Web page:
then we get the solution Y − HX(∞) = 0 (19) and therefore. there is no clear optimal choice of M . After initialization [steps (13) and (14)].l [∆Xn. +1} for BPSK. Such an “OPT with decision” technique can also be interpreted as a PIC technique. therefore. For a M th order acceleration. do not seem to be widely known in mobile radio. The question of how many iteration loops are necessary for a sufﬁcient accuracy will be treated in the next section. Step (16) of the iteration procedure requires a vector–matrixproduct that needs O(n2 ) operations. The solution of (11) is found by the following iteration: X(0) = H−1 Y (0) niques have been invented in astrophysics and chemical physics but. this acceleration scheme is a very general method that can be applied to every linear iterative approximation algorithm.MOLISCH et al. Further Modiﬁcations We can further exploit the ﬁnite-alphabet properties of the modulation: As we know that the solution of X = H−1 Y must lie in the set {−1.l | ∆Xn. IV. the choice for M = 2 requires the last four successive samples of the sequence of approximations of the solution.l ] (17) (X(i) ) where e(X(i) ) is the error of the old solution X(i) . For example. linear iterative schemes are only linearly convergent. According to the study in [52]. Unfortunately. These tech- In the last 15 years. a matrix that contains only the main diagonal and a few off-diagonals of the matrix H. when we use more information than the last solution Xi−1 to calculate the new Xi : M X(i) = α0 X(i−1) + m=1 αm X(i−1−m) . Following this algorithm. Then. (20) α0 = 1 − αm is a normalization factor.j = = (H − H)X(0) (i) X(i+1) = H−1 (i+1) +Y (15) (16) bacc = i l 1 [∆Xn..1]). Clearly.l | (22) (23) = (H − H)X(i+1) × [∆Xn. Substituting step (15) in step (16) gives X(i+1) = X(i) + H−1 Y − HX(i) e |XN −1. C. Closer inspection of (5) and (7) reveals that the ICI . etc.l ] 1 l where subscript (i) indexes the ith iteration. If X(i) converges to X(∞) . This step determines the overall performance. Auer [52] gives a pseudocode for a second-order acceleration. ICI C ANCELLATION This means that if det{H−1 } = 0.l ] |XN −1. This was also validated by our own investigations. 10. which has also been used in the context of interference cancellation in code-division multiple access (CDMA) [49]–[51]. the next four standard iterations are done followed by another acceleration. i.e. An improvement of convergent speed can be achieved. Alternatively. We write (10) as Y = HX − (12) where H is the approximate operator whose inverse is easy to compute.l − ∆Xn−i. B. one acceleration step is inserted. astonishingly. (18) where ∆Xn. we can include a BPSK slicer after step (15) of the OPT algorithm. then X(∞) = H−1 (∞) (∞) +Y = (H − H)X(∞) X(∞) = H−1 (H − H)X(∞) + Y = X(∞) + H−1 Y − HX(∞) ⇒ 0 = H−1 Y − HX(∞) .l − ∆Xn−j. the results of the study in [52] indicate that the utilization of higher orders than M = 2 usually do not signiﬁcantly improve the acceleration. and is the deviation from the exact solution. In principle. we must supply M + 2 successive estimates of the solution. steps (15) and (16) are repeated until a criterion is reached. which we will discuss in the next section. after every fourth iteration in the approximation of Y = HX.l − ∆Xn−i. H can be taken as a banded matrix. X(∞) = X. Acceleration of Convergence Auer [52] and Ng [53] developed methods to improve the convergence speed of linear iterative schemes. H could consist of the diagonal elements of H and zero off-diagonal elements and would thus be trivial to invert. efﬁcient techniques have been developed for the suppression of cochannel interferers in CDMA systems [54]. ch. This slicer decides on the components of Xi+1 and forces them to +1 or −1. The coefﬁcients αm are determined as the solutions of the following set of linear equations [53]: Macc α = bacc where (21) (13) (14) acc Mi.l is the lth component of the vector X(n) − X(n−1) .: ITERATIVE METHODS FOR CANCELLATION OF ICI IN OFDM SYSTEMS 2161 (see [48. we implemented the second-order acceleration only (M = 2).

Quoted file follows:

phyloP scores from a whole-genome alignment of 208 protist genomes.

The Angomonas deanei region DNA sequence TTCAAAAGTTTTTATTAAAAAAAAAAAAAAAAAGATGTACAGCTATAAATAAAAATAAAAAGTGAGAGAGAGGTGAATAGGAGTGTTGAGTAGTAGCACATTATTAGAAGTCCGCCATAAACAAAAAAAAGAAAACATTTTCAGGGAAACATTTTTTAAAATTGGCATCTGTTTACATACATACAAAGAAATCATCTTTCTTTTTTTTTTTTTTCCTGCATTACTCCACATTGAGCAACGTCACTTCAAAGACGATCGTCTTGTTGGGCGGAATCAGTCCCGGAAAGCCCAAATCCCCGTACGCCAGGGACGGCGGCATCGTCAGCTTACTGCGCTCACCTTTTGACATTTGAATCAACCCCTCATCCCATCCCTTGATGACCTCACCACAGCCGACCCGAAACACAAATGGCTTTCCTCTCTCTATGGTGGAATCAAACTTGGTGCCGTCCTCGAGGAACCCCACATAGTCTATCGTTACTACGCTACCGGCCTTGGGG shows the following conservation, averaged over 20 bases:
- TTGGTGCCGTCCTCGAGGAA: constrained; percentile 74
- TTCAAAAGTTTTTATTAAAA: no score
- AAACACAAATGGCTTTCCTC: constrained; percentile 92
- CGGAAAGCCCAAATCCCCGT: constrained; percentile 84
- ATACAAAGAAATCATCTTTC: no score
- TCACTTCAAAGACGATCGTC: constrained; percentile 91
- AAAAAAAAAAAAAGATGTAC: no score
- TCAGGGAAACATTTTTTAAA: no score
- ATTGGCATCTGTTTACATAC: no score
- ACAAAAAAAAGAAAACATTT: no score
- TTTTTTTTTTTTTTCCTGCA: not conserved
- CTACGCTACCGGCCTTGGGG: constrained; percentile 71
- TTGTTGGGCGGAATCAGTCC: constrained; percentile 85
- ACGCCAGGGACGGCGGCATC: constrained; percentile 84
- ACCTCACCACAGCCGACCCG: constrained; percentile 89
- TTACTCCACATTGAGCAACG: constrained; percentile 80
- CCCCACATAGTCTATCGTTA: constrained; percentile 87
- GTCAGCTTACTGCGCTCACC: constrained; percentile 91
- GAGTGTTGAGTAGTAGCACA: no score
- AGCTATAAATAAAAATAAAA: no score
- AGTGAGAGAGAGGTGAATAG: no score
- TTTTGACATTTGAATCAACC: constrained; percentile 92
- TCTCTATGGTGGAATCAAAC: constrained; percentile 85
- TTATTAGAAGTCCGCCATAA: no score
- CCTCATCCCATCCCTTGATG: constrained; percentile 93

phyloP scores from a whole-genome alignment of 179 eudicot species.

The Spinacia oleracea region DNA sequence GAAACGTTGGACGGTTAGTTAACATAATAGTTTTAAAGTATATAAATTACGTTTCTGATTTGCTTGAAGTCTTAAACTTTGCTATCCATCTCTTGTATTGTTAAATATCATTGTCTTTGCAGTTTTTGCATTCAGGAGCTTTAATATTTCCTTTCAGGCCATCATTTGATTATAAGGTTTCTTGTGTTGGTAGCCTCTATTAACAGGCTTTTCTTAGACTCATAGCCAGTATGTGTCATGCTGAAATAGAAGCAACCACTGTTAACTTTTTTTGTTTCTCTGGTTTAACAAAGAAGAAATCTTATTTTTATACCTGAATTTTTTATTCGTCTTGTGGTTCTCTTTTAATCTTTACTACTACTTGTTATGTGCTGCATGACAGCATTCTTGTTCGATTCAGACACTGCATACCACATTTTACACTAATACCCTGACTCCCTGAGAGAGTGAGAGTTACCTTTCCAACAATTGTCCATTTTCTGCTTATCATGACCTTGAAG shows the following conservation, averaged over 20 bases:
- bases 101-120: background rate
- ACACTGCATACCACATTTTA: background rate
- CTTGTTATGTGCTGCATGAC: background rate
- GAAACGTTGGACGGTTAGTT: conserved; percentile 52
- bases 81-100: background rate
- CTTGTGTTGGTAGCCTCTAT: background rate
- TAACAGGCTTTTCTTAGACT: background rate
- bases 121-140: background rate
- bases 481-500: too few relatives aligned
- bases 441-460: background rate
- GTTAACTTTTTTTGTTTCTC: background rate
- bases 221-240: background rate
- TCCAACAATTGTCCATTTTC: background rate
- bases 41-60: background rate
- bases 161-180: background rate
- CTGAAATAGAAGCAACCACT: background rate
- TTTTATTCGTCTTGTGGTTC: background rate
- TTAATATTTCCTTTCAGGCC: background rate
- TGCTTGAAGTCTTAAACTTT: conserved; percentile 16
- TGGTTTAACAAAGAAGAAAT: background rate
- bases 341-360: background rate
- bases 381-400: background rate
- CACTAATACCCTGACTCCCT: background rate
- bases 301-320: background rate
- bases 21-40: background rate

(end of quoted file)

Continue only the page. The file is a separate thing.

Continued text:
c < 1) are appropriate if the estimates are not yet reliable. if the signal-tointerference ratio (SIR). The most computationally expensive part of the algorithm is the calculation of the interference (24)—it is a matrix–vector product and is the reason for the O(n2 )-complexity of this method. which is deﬁned in Section IV-B. decisions are We then order the subchannels by their SIR. This technique stems from an optimization technique called “simulated annealing” and avoids the convergence of the MSE to a local minimum [55]. the subchannels are processed in the order of their corresponding SIR (inner loop) that was calculated beforehand for the actual channel situation. These improvements are due to the determination and subtraction of the interference of all the other subcarriers. We distinguish between PIC and SIC. 4. A good choice ˆ for BPSK is the hyperbolic tangent function [55] (Xk )(i) = tanh(c · (Xk )(i) ) because far-off estimates are forced to ±1 and thus reduced in their impact on the next cancellation stage.g. . NO. These steps are identical to those of the OPT technique. the decision function approximates the signum function. . an initialization is not required. and all decisions are in the set {±1}. Thus. Let us ﬁrst deﬁne a SIR for the subchannel k as SIRk = |Hkk |2 N −1 l=0 l=k where we equalize the interference-canceled received symbol by the channel response on the frequency of subcarrier k. (25) The iteration stops after the MSE falls below a predeﬁned threshold or the number of iterations reaches a predeﬁned maximum number. similar to the OPT technique. the techniques developed for CDMA can be reused for our application. Due to the fact that the inﬂuence of two subcarriers decreases with increasing frequency distance. In contrast to PIC. we can restrict the interference calculation to the neighboring carriers. Before entering the next round of iterations. which proposed simultaneous cancellation of several symbols in order to reduce processing delays. 56. For each subcarrier. This ensures that high reliable channels (i.. the new interference is determined. (28) The updated interference-canceled received symbol vector Y(i) is simpliﬁed to Y(i) = Y − I(i) . This algorithm is called “parallel. they could be forced to the nearest symbol of the used alphabet.. A. while estimates with small amplitudes are more or less unchanged. It is also noteworthy that the optimum PIC scheme makes use of the log-likelihood ratio from the MAP decoder [56]. Serial Interference Cancellation (SIC) The main difference between SIC and PIC is that the update steps (25) and (26) are not done in parallel for all subcarriers but sequentially one channel after the other. A proper initialization has to be done before entering the iteration loop. At the end of the iteration. the computational complexity of the algorithm is O(n2 ). Parallel Interference Cancellation (PIC) For initialization. After each estimate and decision. The basic idea behind OFDM interference cancellation is that the decisions of the symbols on the subcarriers are improved iteratively. VOL. with high SIR) are processed before the weak channels. diagH is the diagonal of H only and can be inverted with computational effort O(n). the interference (Ik )(i) = ˆ Hkl (Xl )(i−1) + l∈Xl decided in previous iteration and l=k ˆ Hkl (Xl )(i) l∈Xl decided in current iteration (30) is computed and subtracted. For each subchannel k of iteration step i.g. depending on the order in which the decisions of the subcarrier symbols are done. Performance can be further improved if c is increased from one iteration step to the next. Large c (c > 10) are appropriate for accurate estimates. Due to the vector–matrix multiplication. In the beginning. we again calculate a ﬁrst estimate X(0) = (diagH)−1 · Y.e. (29) |Hkl |2 where f (·) is the nonlinear decision function. with the special assumption of H = diagH. JULY 2007 is mathematically equivalent to cochannel interference (even though it is stemming from other subcarriers). The interference Ii in step i is I(i) = HX(i−1) − diagH X(i−1) . The error vector and the MSE in the receiver are deﬁned as ˆ = Y − H · Xi MSE = . In each iteration step (outer loop). In the most simple case. is large.. the updated estimate of the transmitted symbol on subcarrier k is (Xk )(i) = (Yk )(i) /Hkk (26) B. the interference of all other subcarriers is computed. The factor c in the hyperbolic tangent function controls the slope near zero. n − 1 simultaneously by a vector–matrix calculus. Small c (e. This technique. based on the decisions of the previous iteration. The computational effort is again O(n2 ) due to the necessity to sum up the off-diagonal elements of the channel matrix and the computation of the interference . the estimated symbols can be processed in a nonlinear fashion. That is the case for good channels with small delay spread. suggested by us in [43]. Here. More generally ˆ (Xk )(i) = f (Xk )(i) (27) . Hence.” because (25) and (26) can be applied to all channels k = 0 . (24) still unreliable so that small c is appropriate. e.2162 IEEE TRANSACTIONS ON VEHICULAR TECHNOLOGY. was also used in [45].